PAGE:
Caution: Through the imprinting process, we are trying to make behavioral changes towards outside stimuli that the foal will encounter in our material world. These stimuli would usually trigger their natural survival "fight or flight" instincts to want to fight or run away. We hope to imprint on their minds and life experience that these outside human forces will not be a threat to them and make our later training less stressful and more acceptable to them. We are not trying to humanize the foal and make them our pets like a dog might be or become like us, as that would set up confusion and a loss of respect for humans if it is overdone.

We must allow and encourage them to maintain their own character and be socialized with other herd mates. Bottle fed foals who were orphaned early in life are an example of the many problems we can create in the future if we don't encourage them to be in the horse environment and avoid spoiling them in our environment excessively.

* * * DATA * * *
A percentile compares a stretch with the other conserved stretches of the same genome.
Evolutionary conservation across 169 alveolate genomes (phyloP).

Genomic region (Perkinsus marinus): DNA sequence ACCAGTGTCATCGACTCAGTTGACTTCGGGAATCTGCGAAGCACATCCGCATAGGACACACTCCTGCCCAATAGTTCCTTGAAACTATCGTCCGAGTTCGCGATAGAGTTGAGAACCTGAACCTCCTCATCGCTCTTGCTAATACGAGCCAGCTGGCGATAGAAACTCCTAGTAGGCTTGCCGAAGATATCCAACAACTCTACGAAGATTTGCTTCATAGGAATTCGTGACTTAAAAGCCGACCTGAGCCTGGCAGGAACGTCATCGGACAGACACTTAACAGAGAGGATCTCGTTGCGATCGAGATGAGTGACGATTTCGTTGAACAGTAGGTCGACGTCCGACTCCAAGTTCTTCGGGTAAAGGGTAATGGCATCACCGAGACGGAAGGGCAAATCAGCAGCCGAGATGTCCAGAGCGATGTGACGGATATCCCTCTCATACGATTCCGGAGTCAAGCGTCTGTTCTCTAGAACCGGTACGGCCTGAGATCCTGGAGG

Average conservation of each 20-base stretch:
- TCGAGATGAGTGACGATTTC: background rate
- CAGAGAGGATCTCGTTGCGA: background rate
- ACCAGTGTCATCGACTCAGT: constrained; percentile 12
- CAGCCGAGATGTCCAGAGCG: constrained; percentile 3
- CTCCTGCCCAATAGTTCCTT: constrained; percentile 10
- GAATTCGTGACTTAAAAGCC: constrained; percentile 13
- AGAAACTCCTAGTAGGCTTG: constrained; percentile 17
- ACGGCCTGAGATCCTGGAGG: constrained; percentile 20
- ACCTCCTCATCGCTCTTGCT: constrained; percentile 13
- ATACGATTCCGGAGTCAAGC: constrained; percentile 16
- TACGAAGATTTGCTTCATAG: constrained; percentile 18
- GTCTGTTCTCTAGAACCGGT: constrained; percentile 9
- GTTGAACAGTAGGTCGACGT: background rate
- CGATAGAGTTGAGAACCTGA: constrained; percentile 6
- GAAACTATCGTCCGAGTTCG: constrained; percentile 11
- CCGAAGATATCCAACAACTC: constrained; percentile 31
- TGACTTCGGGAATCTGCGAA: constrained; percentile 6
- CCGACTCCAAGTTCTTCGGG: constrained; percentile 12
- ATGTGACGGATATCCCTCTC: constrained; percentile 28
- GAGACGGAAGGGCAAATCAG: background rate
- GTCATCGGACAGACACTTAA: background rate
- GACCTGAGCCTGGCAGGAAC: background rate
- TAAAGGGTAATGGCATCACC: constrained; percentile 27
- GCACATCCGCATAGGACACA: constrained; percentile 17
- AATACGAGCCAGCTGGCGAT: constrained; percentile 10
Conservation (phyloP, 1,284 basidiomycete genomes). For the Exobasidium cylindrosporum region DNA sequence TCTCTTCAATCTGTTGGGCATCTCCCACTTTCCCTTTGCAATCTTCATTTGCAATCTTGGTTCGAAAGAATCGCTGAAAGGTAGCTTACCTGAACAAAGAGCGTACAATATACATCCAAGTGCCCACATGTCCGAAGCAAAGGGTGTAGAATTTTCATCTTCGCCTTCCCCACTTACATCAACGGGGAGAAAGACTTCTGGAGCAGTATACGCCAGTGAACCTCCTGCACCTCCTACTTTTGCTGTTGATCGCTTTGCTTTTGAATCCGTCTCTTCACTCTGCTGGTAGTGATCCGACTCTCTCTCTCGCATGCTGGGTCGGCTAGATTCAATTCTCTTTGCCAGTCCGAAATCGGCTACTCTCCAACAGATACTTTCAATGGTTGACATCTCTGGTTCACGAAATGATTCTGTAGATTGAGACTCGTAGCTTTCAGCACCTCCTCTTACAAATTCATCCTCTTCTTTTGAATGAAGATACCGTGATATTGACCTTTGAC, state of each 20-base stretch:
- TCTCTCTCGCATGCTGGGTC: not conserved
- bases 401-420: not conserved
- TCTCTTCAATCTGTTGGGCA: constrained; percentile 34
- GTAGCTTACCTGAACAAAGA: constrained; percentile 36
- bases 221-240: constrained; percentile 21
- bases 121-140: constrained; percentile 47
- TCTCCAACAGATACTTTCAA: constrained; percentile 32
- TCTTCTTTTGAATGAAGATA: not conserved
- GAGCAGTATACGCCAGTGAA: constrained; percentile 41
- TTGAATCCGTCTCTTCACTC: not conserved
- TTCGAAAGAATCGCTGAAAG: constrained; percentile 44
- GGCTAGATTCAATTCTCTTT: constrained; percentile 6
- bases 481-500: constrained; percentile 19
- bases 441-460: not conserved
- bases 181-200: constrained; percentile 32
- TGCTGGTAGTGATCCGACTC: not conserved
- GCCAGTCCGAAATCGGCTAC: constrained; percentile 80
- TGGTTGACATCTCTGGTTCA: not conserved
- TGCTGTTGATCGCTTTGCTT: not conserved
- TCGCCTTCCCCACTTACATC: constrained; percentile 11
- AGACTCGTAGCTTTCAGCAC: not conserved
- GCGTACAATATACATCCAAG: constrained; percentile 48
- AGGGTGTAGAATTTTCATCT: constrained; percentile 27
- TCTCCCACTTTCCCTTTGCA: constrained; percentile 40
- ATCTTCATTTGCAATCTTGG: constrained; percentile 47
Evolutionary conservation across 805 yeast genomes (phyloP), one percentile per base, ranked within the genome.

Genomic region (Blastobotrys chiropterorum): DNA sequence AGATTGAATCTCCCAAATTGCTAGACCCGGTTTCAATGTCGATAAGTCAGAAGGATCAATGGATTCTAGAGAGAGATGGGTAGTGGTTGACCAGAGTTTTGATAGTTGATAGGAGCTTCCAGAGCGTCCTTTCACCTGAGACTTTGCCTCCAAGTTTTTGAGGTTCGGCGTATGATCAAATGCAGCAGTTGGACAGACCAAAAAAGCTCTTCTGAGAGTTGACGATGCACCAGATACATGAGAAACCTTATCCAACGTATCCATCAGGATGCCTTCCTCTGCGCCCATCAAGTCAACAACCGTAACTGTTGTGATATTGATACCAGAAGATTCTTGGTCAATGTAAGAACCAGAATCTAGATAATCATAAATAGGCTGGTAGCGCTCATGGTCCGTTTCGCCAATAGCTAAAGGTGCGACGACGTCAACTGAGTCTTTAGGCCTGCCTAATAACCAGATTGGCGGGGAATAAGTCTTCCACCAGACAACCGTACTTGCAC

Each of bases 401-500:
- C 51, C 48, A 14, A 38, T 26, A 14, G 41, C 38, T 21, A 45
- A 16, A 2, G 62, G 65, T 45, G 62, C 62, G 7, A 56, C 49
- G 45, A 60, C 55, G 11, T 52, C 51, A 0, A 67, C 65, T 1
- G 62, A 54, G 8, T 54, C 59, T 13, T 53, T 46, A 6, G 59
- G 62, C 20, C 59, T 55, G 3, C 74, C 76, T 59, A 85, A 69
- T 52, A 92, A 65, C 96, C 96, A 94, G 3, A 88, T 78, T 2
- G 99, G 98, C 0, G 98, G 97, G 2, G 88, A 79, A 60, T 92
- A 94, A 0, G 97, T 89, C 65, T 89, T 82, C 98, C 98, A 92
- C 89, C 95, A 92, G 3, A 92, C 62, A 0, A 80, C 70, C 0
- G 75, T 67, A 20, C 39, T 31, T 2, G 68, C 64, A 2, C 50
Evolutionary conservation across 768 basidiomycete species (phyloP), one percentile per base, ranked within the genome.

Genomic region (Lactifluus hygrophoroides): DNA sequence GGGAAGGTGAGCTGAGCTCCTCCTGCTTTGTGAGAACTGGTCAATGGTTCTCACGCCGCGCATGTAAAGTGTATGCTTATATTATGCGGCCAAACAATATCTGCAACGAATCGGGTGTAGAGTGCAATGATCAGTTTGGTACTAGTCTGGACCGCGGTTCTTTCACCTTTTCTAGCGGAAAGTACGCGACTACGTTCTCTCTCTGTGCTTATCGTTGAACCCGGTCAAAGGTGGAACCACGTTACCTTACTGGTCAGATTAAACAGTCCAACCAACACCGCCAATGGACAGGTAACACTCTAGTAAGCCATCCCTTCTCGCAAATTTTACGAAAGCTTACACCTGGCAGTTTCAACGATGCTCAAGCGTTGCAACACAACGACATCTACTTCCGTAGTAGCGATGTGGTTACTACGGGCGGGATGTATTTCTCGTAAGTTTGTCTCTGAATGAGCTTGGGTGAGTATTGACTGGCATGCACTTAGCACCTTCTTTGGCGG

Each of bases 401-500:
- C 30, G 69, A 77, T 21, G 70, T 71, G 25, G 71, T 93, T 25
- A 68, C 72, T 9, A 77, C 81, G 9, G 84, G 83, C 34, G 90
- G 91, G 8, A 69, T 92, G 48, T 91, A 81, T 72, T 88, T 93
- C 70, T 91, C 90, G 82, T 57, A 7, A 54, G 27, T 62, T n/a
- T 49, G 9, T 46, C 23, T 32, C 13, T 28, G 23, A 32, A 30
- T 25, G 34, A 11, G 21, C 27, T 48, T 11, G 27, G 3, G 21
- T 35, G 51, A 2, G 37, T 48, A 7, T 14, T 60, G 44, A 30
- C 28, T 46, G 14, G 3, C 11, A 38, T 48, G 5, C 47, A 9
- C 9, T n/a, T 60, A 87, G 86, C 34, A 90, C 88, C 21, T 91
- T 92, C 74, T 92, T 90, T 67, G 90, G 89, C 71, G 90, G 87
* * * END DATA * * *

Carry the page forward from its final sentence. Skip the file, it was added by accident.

That is why I imprint my foals for 5 - 7 days and then turn them out to be kids and interact with their own kind. As weaning time, I bring them in and work with them again and find that their respect and training is still in tact. As in anything in life, we can go overboard and not keep the balance of respect - discipline - love - and reward. "HAPPY IMPRINTING!"

"A Member of the Herd", an instructional video by Wendy Malone on foal imprinting/bonding, was released in May 1998. The 53 minute training tape takes the viewer through all of the proven and innovative steps necessary to ensure a successful bonding process. The tape was produced by International Film Award Director/Cinematographer Bill Gibson.